After working in research and technology at Spirit AeroSystems for 11 years, Greg Balandran knows it’s easy for technology to get lost in translation.
“It can be really hard to communicate how certain technologies will positively impact the way we work today,” said Balandran, Spirit’s R&T manger.
While it’s one thing to explain why a technology is important or necessary, words often aren’t enough. Artistic renderings, graphic design, and animation can go a long way in bringing a technological idea to life.
Balandran was in the process of looking for a full-time animation artist when he heard about Wichita State University’s Shocker Studios and the animation program. After touring the state-of-the-art facilities in 2019, a partnership was born.
“Since then, we have been extremely satisfied with this collaboration partnership and have created six animation videos. We plan to continue this collaboration,” Balandran said.
From high-tech aerospace engineering to movie theater popcorn, Shocker Studios’ animation students are building diverse portfolios of work. Through Wichita State University’s partnerships, animators-in-training have been able to gain practical experience with industry leaders, such as Spirit AeroSystems.
Animation program director Timothy Babb said the student team helps breathe life into proposals that were initially being presented via PowerPoint.
“Spirit thought it might be a good idea to show the end product of what they're trying to do through animation, and everyone could actually see what they're trying to create before it's even created,” he said.
Take, for example, Spirit’s Kobi robot, which moves along an aircraft to find errors in rivets or some other component of construction.
“They had the designs, but they hadn't actually built it or programmed it, but they knew essentially what was going to be created,” Babb said. “We made it in 3D. It showed the different functions and the animation helped the team visualize it.”
The students on the animation team were able to experience what it’s like to work directly with a client on a real project.
“The Spirit project has definitely given me a taste of what working for a client in a real-world setting is like,” said Daniela Diaz-Sustaita, senior in animation. “These opportunities have been great to prepare me for life after graduation since it allowed me to see how fast-paced the process is.”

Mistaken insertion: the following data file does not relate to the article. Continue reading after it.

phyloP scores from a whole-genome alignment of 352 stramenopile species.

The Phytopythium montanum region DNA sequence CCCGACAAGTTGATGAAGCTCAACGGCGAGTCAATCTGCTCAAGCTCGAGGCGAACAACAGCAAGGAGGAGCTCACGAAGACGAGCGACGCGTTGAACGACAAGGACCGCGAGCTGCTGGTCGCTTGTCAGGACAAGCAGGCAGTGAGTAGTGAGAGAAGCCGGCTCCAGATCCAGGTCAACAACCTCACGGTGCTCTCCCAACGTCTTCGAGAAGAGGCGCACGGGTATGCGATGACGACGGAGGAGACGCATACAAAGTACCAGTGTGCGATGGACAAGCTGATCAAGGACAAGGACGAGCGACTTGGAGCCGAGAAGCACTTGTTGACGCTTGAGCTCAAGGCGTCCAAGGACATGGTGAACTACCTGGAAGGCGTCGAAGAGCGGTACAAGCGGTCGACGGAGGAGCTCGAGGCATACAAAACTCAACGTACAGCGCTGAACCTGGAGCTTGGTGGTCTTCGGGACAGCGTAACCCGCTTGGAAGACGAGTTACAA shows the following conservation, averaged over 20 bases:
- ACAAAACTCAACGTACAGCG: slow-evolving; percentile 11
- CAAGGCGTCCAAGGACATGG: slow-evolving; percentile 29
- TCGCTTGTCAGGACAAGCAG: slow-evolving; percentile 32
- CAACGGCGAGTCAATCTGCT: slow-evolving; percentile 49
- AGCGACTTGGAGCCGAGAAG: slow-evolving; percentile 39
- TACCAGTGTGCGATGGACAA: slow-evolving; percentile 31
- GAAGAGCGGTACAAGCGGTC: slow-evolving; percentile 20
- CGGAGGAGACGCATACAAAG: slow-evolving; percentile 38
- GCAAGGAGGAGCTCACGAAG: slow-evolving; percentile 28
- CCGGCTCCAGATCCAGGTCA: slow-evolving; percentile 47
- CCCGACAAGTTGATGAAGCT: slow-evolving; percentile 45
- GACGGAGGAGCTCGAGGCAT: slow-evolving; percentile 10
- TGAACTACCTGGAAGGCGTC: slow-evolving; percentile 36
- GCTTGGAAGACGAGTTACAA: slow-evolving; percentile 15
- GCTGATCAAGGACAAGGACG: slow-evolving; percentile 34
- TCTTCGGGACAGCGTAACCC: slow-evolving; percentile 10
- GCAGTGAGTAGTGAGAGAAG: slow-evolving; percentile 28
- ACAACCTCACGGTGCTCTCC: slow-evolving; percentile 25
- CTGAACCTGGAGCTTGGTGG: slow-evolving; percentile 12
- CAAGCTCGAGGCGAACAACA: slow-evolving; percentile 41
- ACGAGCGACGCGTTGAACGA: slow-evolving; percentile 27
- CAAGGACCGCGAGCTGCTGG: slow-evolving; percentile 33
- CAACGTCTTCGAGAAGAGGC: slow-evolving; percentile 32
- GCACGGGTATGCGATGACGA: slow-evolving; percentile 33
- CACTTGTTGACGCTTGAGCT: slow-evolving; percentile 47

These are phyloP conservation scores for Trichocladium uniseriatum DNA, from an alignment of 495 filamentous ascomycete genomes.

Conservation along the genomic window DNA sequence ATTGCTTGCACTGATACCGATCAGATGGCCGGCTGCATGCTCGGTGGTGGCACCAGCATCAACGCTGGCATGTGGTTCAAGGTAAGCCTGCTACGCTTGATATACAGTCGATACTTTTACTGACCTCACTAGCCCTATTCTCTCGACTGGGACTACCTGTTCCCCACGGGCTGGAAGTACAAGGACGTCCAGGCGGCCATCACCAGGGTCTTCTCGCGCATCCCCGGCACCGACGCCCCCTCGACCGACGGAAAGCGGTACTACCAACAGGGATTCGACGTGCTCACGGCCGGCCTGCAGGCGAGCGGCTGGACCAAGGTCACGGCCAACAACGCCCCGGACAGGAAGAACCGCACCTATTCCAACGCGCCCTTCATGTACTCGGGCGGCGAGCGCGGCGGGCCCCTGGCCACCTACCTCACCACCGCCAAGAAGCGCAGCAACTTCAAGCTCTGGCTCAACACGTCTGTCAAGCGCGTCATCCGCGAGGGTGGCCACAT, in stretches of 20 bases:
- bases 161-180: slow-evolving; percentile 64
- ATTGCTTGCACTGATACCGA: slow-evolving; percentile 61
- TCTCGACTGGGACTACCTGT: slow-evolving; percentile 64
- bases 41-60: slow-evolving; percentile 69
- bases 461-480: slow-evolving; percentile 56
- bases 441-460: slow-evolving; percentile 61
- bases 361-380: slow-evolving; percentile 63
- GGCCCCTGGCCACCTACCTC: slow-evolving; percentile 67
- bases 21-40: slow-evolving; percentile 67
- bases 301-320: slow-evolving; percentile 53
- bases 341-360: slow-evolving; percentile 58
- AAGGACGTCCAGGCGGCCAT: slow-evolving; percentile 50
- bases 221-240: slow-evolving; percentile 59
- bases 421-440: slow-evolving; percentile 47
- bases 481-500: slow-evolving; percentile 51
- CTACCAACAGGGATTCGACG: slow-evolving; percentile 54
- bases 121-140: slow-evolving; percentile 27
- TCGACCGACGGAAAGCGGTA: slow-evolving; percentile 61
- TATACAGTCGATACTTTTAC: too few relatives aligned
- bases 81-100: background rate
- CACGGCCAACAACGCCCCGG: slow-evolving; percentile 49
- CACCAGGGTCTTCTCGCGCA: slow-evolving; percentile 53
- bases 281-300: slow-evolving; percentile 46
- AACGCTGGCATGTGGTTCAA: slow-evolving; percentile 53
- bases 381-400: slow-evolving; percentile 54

Jalen Cooper, a senior in media arts, edited videos, worked with model conversions, created motion graphics, and learned motion capture workflows. He said not only did he have the chance to learn more about software and industry standards, but he gained important soft skills as well.
“I learned how to communicate effectively with clients and implement their feedback and the ability to quickly and effectively plan and stay organized. This also helps deal with deadlines, another aspect of this work that cannot be taught in the classroom,” he said. “The project also made me much better at receiving criticism and not taking it personally. Sometimes, it’s just business.”
The executives at Spirit are taking notice of the students’ work.
“The quality of work the Shocker Studios team has provided is superb,” Balandran said. “They have demonstrated flexibility and professionalism in their quality of work. The work they have provided Spirit has been used to demonstrate concepts to Spirit’s executive leadership team and board of directors. Not only is the quality superb, but the Shocker Studios team also delivers their professional product on time.”
Babb and his students have also had some lighter projects popping up on their radars — specifically popcorn. When the owner of Sonic Equipment wanted to create an animated character for his new popcorn brand, he turned to Shocker Studios for help.
“The students get lots of exposure on this because it's going to be shown around quite a bit,” Babb said.
The plan is for Sonic Boom popcorn to be advertised in movie theaters as part of the pre-movie highlights.
Unlike projects for clients like Spirit, which might involve more proprietary discretion, Babb said Sonic Boom “is giving them an opportunity to work for a client and then get to show off what they’ve done.”
More than providing a paycheck or applying the knowledge and skillsets they’ve learned in the classroom, Babb says these real-world work experiences are teaching the students the process of working in animation.
“We’re teaching skills and tools, but you've got to be able to use those tools innovatively to problem solve for what a client needs,” he said. “You can never be fully prepared for every single job that you're doing, and you have to learn how to problem-solve, research and experiment.”
Diaz-Sustaita said she’s learned all that and more while working with clients.
“Shocker Studios has allowed me to gain the knowledge I needed to send me down the correct path within this field,” she said. “The collaboration made the community feel like it was unique and welcoming. As a Latinx woman, I admire that the studios have given me multiple opportunities that allowed me to grow professionally. I’m excited to see how the program grows after my departure from Wichita State.”
Cooper appreciates the guidance and opportunities his Shocker Studios instructors have offered.
“These opportunities don’t simply fall into students’ laps,” he said. “Reach out to the instructors and peers and network with them. If you don’t show that you possess the drive to learn and improve, it’s difficult to keep moving upward. That said, the staff and faculty here are incredibly helpful and kind. They are wonderful mentors and advisors — you just merely need to ask them.”